Christopher Isherwood’s A Single Man is written in a very different tone than Ali Smith’s stories. It’s a short novel about George, a late-middle-aged gay professor living in L.A. in the 1960s. It follows him from waking up to falling asleep, and it’s written pretty distantly. Several passages separate George’s mind from his body, and his real persona from the person he presents to his neighbors and his students and colleagues at his university. He’s very depressed because his younger lover recently passed away, and over the course of the day you learn that their relationship wasn’t going well by the end. I loved how frank this book is. It describes the most mundane aspects of existence in an engaging way, simply because they’re rarely focused on in literature. There are also great passages about how L.A. has changed over the decades. There’s a description of the streets that still look like they did in the 1930s, and another great passage about how George’s favorite bar evolved from the end of the Second World War to the mid 1960s. Isherwood writes about gentrification in a very modern way; he distrusts suburban living for its heteronormative structures, and a lot of the things that frustrate George about L.A. continue to frustrate people who live in American cities. 

Follow my Instagram for blog updates and other writing news! @deshpande_writes

Exploring Nonfiction

“Grief is not a whodunnit story, or a puzzle to solve, but an active and vibrant enterprise. It is hard, honest work. It can break your back.”

Hisham Matar, The Return

Books covered: Hisham Matar’s The Return and A Month in Siena

I almost never read nonfiction, partially because I write fiction and I want to learn more about the craft, and partially because I assume it won’t be interesting. That’s not true, of course. One of the few nonfiction books I have read over the years is The Immortal Life of Henrietta Lacks by Rebecca Skloot. It’s about the woman whose cancer cells led to the first breakthroughs in cancer treatment, and I read it on a plane more than five years ago. There was a sentence about the red polish on Henrietta’s nails that I think about periodically, even though I can’t remember most of the book.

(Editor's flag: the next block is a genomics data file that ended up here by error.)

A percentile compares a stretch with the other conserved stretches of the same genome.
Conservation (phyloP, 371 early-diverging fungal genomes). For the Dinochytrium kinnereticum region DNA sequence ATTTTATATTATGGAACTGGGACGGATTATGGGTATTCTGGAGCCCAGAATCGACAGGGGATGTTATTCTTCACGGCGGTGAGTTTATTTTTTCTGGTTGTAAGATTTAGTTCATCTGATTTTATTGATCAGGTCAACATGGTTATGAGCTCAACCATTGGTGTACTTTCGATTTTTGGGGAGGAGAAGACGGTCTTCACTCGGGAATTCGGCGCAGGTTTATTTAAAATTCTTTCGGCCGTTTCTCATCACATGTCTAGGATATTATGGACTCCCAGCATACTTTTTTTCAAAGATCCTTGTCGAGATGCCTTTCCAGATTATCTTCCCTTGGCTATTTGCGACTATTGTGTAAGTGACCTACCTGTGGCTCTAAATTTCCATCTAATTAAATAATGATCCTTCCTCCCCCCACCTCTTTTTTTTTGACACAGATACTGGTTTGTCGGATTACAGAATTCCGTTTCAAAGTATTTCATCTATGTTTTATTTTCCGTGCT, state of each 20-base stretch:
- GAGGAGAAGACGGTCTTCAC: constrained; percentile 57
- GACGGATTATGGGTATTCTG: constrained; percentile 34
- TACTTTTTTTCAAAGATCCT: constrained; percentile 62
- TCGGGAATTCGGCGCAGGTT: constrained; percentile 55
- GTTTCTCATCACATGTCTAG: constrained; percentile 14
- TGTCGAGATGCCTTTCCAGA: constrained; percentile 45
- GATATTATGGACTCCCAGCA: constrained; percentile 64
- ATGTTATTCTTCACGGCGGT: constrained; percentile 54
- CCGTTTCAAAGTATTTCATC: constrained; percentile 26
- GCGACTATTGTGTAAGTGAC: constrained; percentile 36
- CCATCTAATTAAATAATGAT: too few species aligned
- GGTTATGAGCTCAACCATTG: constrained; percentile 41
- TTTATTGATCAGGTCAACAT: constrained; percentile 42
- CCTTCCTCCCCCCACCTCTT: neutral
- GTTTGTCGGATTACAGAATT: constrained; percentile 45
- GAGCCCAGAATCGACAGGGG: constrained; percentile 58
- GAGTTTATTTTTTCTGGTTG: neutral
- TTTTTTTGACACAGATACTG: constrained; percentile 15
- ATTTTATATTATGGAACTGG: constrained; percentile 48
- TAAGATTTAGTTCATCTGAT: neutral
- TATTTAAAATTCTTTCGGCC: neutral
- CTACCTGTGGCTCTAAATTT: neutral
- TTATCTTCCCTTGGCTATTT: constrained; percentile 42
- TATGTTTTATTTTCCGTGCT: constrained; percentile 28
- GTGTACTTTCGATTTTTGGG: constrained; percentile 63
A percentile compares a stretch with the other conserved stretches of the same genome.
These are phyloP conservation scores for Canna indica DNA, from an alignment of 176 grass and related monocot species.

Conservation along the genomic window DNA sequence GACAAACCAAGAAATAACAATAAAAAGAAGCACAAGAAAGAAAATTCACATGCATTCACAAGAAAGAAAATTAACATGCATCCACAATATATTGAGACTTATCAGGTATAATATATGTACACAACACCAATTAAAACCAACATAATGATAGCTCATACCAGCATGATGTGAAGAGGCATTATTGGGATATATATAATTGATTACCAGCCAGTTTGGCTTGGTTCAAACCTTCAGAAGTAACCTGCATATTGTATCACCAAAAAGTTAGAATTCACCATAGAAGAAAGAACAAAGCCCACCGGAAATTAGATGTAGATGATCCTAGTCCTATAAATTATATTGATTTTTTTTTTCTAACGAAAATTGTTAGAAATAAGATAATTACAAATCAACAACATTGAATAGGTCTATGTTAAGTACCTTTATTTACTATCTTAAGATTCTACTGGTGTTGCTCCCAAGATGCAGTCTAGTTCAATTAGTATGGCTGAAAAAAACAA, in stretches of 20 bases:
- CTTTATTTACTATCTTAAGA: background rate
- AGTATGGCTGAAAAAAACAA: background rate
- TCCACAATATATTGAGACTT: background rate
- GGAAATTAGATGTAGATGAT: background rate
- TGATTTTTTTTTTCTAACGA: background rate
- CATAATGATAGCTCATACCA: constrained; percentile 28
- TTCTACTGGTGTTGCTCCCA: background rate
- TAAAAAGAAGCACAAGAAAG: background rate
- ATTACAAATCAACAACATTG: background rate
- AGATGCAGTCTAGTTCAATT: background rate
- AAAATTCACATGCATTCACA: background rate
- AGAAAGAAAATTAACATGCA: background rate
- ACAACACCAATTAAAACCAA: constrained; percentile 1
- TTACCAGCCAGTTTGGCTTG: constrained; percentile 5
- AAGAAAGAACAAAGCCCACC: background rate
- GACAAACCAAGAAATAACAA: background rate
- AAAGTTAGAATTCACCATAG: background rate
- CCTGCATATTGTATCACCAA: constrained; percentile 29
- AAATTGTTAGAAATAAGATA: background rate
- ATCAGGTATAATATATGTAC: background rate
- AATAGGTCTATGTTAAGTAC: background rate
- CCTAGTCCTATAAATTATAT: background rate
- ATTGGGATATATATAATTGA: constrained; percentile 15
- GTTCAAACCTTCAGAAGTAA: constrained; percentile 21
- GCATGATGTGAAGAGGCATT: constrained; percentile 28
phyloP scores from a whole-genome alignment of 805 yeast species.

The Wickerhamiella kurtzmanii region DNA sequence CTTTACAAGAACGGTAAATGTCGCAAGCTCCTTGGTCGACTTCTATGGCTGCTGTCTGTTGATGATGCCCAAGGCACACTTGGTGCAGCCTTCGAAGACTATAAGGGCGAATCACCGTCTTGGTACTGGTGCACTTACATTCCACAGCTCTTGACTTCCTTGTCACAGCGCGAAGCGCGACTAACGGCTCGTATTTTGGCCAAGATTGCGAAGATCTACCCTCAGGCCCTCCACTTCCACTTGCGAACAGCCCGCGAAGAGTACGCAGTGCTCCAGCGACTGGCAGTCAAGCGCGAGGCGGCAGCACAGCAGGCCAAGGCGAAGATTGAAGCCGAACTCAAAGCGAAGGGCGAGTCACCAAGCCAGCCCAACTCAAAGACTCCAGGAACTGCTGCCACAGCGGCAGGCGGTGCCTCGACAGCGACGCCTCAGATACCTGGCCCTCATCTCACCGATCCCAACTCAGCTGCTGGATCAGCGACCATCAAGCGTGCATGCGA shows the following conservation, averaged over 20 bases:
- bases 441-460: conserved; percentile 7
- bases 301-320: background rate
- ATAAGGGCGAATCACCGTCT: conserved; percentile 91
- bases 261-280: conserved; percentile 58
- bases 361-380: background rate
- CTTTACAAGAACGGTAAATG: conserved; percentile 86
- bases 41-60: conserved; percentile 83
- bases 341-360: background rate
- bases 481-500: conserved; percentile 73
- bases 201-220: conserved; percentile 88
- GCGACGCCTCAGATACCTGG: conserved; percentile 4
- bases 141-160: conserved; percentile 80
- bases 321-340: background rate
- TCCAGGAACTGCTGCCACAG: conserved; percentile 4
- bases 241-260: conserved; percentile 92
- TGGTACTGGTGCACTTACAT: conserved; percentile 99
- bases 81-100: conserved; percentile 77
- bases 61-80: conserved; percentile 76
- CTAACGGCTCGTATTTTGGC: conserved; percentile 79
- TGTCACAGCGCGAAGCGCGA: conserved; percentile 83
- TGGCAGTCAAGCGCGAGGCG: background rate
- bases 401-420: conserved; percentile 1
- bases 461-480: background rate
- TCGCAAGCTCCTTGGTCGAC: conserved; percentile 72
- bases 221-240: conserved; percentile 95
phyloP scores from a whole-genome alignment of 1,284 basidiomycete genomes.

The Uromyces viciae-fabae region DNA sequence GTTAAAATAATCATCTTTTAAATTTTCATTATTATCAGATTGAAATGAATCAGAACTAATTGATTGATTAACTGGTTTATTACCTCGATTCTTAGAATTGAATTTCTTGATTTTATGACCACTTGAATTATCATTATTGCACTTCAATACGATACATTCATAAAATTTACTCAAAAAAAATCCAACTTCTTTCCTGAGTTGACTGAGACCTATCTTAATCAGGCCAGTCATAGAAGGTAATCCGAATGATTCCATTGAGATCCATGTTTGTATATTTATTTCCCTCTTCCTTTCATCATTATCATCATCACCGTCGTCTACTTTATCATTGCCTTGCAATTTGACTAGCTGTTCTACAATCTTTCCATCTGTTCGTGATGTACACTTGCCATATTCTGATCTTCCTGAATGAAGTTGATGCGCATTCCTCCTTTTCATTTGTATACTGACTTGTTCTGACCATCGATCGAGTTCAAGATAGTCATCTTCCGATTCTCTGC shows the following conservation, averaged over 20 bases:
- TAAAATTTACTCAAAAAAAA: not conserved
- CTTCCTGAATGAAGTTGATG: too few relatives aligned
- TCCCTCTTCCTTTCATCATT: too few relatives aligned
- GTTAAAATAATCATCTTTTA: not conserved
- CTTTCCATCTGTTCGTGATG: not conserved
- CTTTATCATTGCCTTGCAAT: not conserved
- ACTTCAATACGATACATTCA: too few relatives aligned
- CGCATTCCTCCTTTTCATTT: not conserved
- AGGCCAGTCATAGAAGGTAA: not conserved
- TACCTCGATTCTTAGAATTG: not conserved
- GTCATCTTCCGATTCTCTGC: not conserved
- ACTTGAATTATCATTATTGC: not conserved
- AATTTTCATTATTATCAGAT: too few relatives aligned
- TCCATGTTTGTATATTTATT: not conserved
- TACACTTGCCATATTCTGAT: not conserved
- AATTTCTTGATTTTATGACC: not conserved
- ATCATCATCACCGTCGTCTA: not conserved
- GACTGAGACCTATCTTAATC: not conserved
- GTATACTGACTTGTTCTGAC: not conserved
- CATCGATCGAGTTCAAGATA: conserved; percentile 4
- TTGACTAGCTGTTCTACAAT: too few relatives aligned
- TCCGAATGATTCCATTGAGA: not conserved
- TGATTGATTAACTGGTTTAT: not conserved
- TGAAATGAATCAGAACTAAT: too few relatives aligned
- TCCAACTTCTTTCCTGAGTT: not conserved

I decided to read both of Hisham Matar’s memoirs because I’d read part of his most recent one, A Month in Siena, when I was fact-checking reviews at an internship in September. I thought it was so beautiful then that I kept reading past the quotes I was meant to be checking. I wanted to start with Matar’s memoir about his father to learn more about him. It was definitely the right choice–there were certain moments in A Month in Siena that wouldn’t have been as meaningful if I hadn’t read The Return.

The Return is about Matar’s search for his father, Jaballa, after he is kidnapped by the Libyan government for protesting against the Qaddafi regime. There is a lot of distressing material in the book, and Matar handles it fantastically. He doesn’t have any gratuitous descriptions because he doesn’t need them; the statistics are horrifying enough. Most of the male members of his family have spent ten years in prison, and it has changed everything about how they conduct themselves. Matar writes with such empathy of his uncles and cousins, and I have such a clear sense of his family. He also writes of the frustration and the subterfuge that comes with communicating with an uncooperative government, and of the strain he felt from childhood knowing that his father was a wanted man. I think what is valuable about memoir is the writer’s (assumed, at least) candor. Even though so much of Matar’s searching in The Return leads to dead ends, or to more questions, I felt like I was with him the whole time, through his fear and love and resentment. He has created an excellent voice for himself on paper.